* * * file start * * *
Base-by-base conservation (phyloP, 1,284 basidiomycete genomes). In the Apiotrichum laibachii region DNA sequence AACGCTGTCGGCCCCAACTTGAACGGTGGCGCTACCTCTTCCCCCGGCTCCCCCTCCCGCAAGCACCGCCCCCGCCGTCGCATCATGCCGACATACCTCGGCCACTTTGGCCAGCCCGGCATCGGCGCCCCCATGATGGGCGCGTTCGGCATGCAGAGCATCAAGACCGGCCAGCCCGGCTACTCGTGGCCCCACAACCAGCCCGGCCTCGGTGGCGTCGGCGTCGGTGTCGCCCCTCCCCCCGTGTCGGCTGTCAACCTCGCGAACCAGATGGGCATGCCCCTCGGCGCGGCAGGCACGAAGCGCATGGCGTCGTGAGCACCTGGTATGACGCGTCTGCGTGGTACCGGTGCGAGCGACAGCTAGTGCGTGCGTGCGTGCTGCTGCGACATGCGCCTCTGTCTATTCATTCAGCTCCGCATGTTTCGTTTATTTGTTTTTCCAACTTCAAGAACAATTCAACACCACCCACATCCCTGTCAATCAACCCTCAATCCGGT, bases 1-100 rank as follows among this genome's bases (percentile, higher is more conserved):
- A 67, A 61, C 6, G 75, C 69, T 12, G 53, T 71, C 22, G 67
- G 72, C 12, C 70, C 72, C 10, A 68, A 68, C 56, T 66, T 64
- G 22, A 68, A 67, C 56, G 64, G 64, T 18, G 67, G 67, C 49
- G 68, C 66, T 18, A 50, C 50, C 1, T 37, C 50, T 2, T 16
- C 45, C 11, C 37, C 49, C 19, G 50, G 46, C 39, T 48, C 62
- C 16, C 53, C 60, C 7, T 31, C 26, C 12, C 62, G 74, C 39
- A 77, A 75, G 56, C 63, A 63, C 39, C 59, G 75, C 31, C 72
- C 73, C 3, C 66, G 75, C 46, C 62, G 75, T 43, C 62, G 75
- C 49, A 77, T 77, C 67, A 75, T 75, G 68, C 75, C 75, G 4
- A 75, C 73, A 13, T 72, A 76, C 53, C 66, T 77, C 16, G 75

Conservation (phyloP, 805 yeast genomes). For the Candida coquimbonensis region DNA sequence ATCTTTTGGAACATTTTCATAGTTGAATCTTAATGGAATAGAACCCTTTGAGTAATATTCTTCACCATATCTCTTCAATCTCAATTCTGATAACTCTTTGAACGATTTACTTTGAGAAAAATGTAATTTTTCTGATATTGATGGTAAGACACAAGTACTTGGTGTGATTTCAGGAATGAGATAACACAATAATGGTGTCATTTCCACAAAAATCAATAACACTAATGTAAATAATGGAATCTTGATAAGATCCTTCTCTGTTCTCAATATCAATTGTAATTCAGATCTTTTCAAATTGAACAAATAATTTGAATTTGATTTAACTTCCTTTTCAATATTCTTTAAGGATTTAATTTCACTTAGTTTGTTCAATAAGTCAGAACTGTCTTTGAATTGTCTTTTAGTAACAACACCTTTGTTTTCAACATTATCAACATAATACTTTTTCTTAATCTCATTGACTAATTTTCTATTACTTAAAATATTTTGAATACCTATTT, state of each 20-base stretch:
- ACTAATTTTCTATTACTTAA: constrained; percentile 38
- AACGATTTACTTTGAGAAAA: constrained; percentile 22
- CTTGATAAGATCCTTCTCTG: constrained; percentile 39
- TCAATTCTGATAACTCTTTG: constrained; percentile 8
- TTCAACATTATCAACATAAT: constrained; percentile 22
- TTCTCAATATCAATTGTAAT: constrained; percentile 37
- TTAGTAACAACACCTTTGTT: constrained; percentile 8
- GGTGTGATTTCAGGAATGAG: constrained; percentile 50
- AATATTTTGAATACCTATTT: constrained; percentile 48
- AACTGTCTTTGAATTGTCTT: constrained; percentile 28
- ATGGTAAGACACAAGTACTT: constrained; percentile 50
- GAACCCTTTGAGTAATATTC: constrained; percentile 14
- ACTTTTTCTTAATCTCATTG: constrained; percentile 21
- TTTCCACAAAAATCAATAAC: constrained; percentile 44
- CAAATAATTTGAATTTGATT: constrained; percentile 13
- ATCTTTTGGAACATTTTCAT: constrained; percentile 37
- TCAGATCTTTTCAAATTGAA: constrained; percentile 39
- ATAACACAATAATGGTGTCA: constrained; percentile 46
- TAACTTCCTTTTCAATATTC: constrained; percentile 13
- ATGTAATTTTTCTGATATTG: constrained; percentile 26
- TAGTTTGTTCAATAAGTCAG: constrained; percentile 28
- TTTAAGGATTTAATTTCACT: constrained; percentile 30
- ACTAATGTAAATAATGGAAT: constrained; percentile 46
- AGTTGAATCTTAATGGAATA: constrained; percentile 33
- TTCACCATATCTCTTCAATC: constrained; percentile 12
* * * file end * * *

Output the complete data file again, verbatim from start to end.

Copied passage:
Base-by-base conservation (phyloP, 1,284 basidiomycete genomes). In the Apiotrichum laibachii region DNA sequence AACGCTGTCGGCCCCAACTTGAACGGTGGCGCTACCTCTTCCCCCGGCTCCCCCTCCCGCAAGCACCGCCCCCGCCGTCGCATCATGCCGACATACCTCGGCCACTTTGGCCAGCCCGGCATCGGCGCCCCCATGATGGGCGCGTTCGGCATGCAGAGCATCAAGACCGGCCAGCCCGGCTACTCGTGGCCCCACAACCAGCCCGGCCTCGGTGGCGTCGGCGTCGGTGTCGCCCCTCCCCCCGTGTCGGCTGTCAACCTCGCGAACCAGATGGGCATGCCCCTCGGCGCGGCAGGCACGAAGCGCATGGCGTCGTGAGCACCTGGTATGACGCGTCTGCGTGGTACCGGTGCGAGCGACAGCTAGTGCGTGCGTGCGTGCTGCTGCGACATGCGCCTCTGTCTATTCATTCAGCTCCGCATGTTTCGTTTATTTGTTTTTCCAACTTCAAGAACAATTCAACACCACCCACATCCCTGTCAATCAACCCTCAATCCGGT, bases 1-100 rank as follows among this genome's bases (percentile, higher is more conserved):
- A 67, A 61, C 6, G 75, C 69, T 12, G 53, T 71, C 22, G 67
- G 72, C 12, C 70, C 72, C 10, A 68, A 68, C 56, T 66, T 64
- G 22, A 68, A 67, C 56, G 64, G 64, T 18, G 67, G 67, C 49
- G 68, C 66, T 18, A 50, C 50, C 1, T 37, C 50, T 2, T 16
- C 45, C 11, C 37, C 49, C 19, G 50, G 46, C 39, T 48, C 62
- C 16, C 53, C 60, C 7, T 31, C 26, C 12, C 62, G 74, C 39
- A 77, A 75, G 56, C 63, A 63, C 39, C 59, G 75, C 31, C 72
- C 73, C 3, C 66, G 75, C 46, C 62, G 75, T 43, C 62, G 75
- C 49, A 77, T 77, C 67, A 75, T 75, G 68, C 75, C 75, G 4
- A 75, C 73, A 13, T 72, A 76, C 53, C 66, T 77, C 16, G 75

Conservation (phyloP, 805 yeast genomes). For the Candida coquimbonensis region DNA sequence ATCTTTTGGAACATTTTCATAGTTGAATCTTAATGGAATAGAACCCTTTGAGTAATATTCTTCACCATATCTCTTCAATCTCAATTCTGATAACTCTTTGAACGATTTACTTTGAGAAAAATGTAATTTTTCTGATATTGATGGTAAGACACAAGTACTTGGTGTGATTTCAGGAATGAGATAACACAATAATGGTGTCATTTCCACAAAAATCAATAACACTAATGTAAATAATGGAATCTTGATAAGATCCTTCTCTGTTCTCAATATCAATTGTAATTCAGATCTTTTCAAATTGAACAAATAATTTGAATTTGATTTAACTTCCTTTTCAATATTCTTTAAGGATTTAATTTCACTTAGTTTGTTCAATAAGTCAGAACTGTCTTTGAATTGTCTTTTAGTAACAACACCTTTGTTTTCAACATTATCAACATAATACTTTTTCTTAATCTCATTGACTAATTTTCTATTACTTAAAATATTTTGAATACCTATTT, state of each 20-base stretch:
- ACTAATTTTCTATTACTTAA: constrained; percentile 38
- AACGATTTACTTTGAGAAAA: constrained; percentile 22
- CTTGATAAGATCCTTCTCTG: constrained; percentile 39
- TCAATTCTGATAACTCTTTG: constrained; percentile 8
- TTCAACATTATCAACATAAT: constrained; percentile 22
- TTCTCAATATCAATTGTAAT: constrained; percentile 37
- TTAGTAACAACACCTTTGTT: constrained; percentile 8
- GGTGTGATTTCAGGAATGAG: constrained; percentile 50
- AATATTTTGAATACCTATTT: constrained; percentile 48
- AACTGTCTTTGAATTGTCTT: constrained; percentile 28
- ATGGTAAGACACAAGTACTT: constrained; percentile 50
- GAACCCTTTGAGTAATATTC: constrained; percentile 14
- ACTTTTTCTTAATCTCATTG: constrained; percentile 21
- TTTCCACAAAAATCAATAAC: constrained; percentile 44
- CAAATAATTTGAATTTGATT: constrained; percentile 13
- ATCTTTTGGAACATTTTCAT: constrained; percentile 37
- TCAGATCTTTTCAAATTGAA: constrained; percentile 39
- ATAACACAATAATGGTGTCA: constrained; percentile 46
- TAACTTCCTTTTCAATATTC: constrained; percentile 13
- ATGTAATTTTTCTGATATTG: constrained; percentile 26
- TAGTTTGTTCAATAAGTCAG: constrained; percentile 28
- TTTAAGGATTTAATTTCACT: constrained; percentile 30
- ACTAATGTAAATAATGGAAT: constrained; percentile 46
- AGTTGAATCTTAATGGAATA: constrained; percentile 33
- TTCACCATATCTCTTCAATC: constrained; percentile 12